She was rescuing dogs from vets that had been brought in to be euthanised, providing them with veterinary care and sterilisation, then rehoming them. Eventually she wanted to see where the dogs were coming from. She visited townships in Ceres and Wolsley and found dogs having litter after litter, puppies dying because people couldn’t afford to feed them and sick dogs everywhere. In these areas, Rachael, along with Sidewalk Specials head vet Dr Reena Cotton, held their first township mass sterilisation – the first event dealing with 90 animals in a day.
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Rachael heard of a woman in De Doorns selling hot dogs to pay for sterilisations and contacted her. The woman outlined the problem but said the De Doorns township was a no-go area. Too dangerous.
“I contacted a guy there who agreed to take us around. It was bad; dogs in terrible condition everywhere. I decided this is where Sidewalk Specials would focus our mass sterilisation efforts. A local farmer offered a small hall for the event, we invited our volunteer vets and passed leaflets throughout the township. We weren’t sure how, or if, the township would even respond.”
On the day there was a queue round the farm – people queued for 10 hours seeking care for their dogs. Her team learnt the intricacies of a mass sterilisation drive the hard way. At the end of the day there were about 50 puppies people didn’t want and no addresses of where they came from.
“It wasn’t as if people didn’t love their dogs,” Rachael told me. “It was just they couldn’t afford to look after them when they were having litter after litter. Their kids were watching puppies die and, as a child, you can’t form a caring bond with a pup which you know is going to die.”
Underprivileged pet owners have the exact same instincts you have and the exact same loves you have.
Her team started doing outreach, going to schools and families, and forming a relationship with the community. They’d walk the streets, talk to people and get them to sign up for sterilisation. They would then collect their dogs and return them afterwards, always with food and medication and quite often a kennel as well.
“We don’t scold, argue or force our views, we just offer,” said Rachael. “People know who we are, we respect them, they respect us, for us there’s no danger going in there.”
Learning by caring
Sidewalk Specials started a website with the motto Sterilise, Educate, Rescue – and the trolls began. “We’d get anonymous posts saying black people don’t care for animals, that we should euthanise all township dogs. But those fucking high-minded people couldn’t walk a mile in their shoes, couldn’t live their life.
“Some would say we should be helping the people, not their dogs. But we can’t do everything. Helping kids to care for their dogs helps them grow up caring for people. People, especially children, naturally love animals. You don’t have to teach them that. When we treat their animals and they live a long, healthy life, a bond develops.
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“Underprivileged pet owners have the exact same instincts you have and the exact same loves you have. There is nothing racial about poverty or caring. It’s just if you can’t keep something alive and you can’t protect it, you can’t prevent disease, you’re not going to get close. Why would you keep ripping your heart out? But if the animal is protected against disease and it won’t breed itself to death and is going to live at least to 10, you’re going to love your dog.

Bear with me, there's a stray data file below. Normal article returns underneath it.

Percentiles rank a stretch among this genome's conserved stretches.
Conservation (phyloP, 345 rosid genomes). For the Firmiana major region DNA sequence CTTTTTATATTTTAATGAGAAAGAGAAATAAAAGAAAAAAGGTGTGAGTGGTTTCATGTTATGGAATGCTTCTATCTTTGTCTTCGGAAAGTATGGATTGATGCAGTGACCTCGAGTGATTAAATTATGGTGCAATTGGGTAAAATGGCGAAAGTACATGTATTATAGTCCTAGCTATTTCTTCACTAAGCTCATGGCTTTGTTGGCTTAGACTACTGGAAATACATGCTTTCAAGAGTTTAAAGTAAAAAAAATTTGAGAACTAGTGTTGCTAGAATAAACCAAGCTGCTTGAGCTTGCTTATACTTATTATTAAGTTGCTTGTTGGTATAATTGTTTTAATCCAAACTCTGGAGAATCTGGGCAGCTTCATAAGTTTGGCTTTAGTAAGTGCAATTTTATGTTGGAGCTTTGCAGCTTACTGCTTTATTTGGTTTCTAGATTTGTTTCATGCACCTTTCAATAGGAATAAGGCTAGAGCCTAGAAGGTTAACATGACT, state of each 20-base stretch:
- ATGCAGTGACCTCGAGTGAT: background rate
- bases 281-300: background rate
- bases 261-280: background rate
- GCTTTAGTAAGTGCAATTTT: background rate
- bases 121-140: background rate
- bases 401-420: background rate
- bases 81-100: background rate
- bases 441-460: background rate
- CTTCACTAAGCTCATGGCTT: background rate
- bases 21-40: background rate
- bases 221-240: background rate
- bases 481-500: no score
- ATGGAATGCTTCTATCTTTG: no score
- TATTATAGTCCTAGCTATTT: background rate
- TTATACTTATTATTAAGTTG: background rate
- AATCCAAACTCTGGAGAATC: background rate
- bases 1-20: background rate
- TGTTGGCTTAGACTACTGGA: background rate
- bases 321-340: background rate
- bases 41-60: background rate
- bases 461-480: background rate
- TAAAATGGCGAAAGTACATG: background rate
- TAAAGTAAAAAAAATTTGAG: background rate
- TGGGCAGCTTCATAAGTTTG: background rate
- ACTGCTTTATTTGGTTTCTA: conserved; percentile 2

“We had a guy bring his dog in with advanced cancer and we had to put her down. He had walked the path with her for all those years and brought her in so she could die well and wanted to be with her to the end. That’s a success story. That’s caring.
Making it all work
Sidewalk Specials, the day I was there, had 13 veterinarians from all over the province, five vet nurses and about twice those numbers of volunteer helpers, including pick-up and drop-off teams and two women providing vegan lunches for everyone – all working flat-out for two days for free. There was also a small media team documenting the process and streaming it on YouTube. The space, a hall offered by a farmer, included a fully equipped theatre with an anaesthetic section and operating tables with all the necessary equipment for first-class treatment.
“We are funded by international and local funders and a few trusts who know that almost everyone works for free,” said Rachael. “There are few overheads and most of the funds go directly into equipment and care for animals. We’re not burning into funds, hoarding capital. Money goes exactly where it’s meant to go and you can watch us doing it online as it happens. We know what we’re doing, we show what we’re doing and the right people come on board.”
Rachael gracefully declined to comment on organisations that only rehome. “A lot of people get caught up in rescue politics. I’m not interested. I stay in my own lane. As far as I’m concerned, I work for the township of De Doorns and that’s how I see it. I’m not criticising anybody. I don’t need to know what anyone else is doing.
“I look at it this way,” she said. “Instead of constantly trying to rehome dogs from poor conditions, it would be best if they weren’t born at all. Don’t let another 20 puppies come into life. Rather look after the animals that are already alive.
“When we started in De Doorns, we’d drive around and collect dozens of animals desperately in need of care within an hour. Now, after seven years of working there, it’s just one or two over a full day. Things are changing. But it only takes one unsterilised bitch making 10 puppies twice a year who live to each make 10 more puppies, and you see the problem. It’s exponential. We can’t stop what we do.” DM
For more information, contact Sidewalk Specials through their website.
This story first appeared in our weekly Daily Maverick 168 newspaper, which is available countrywide for R29.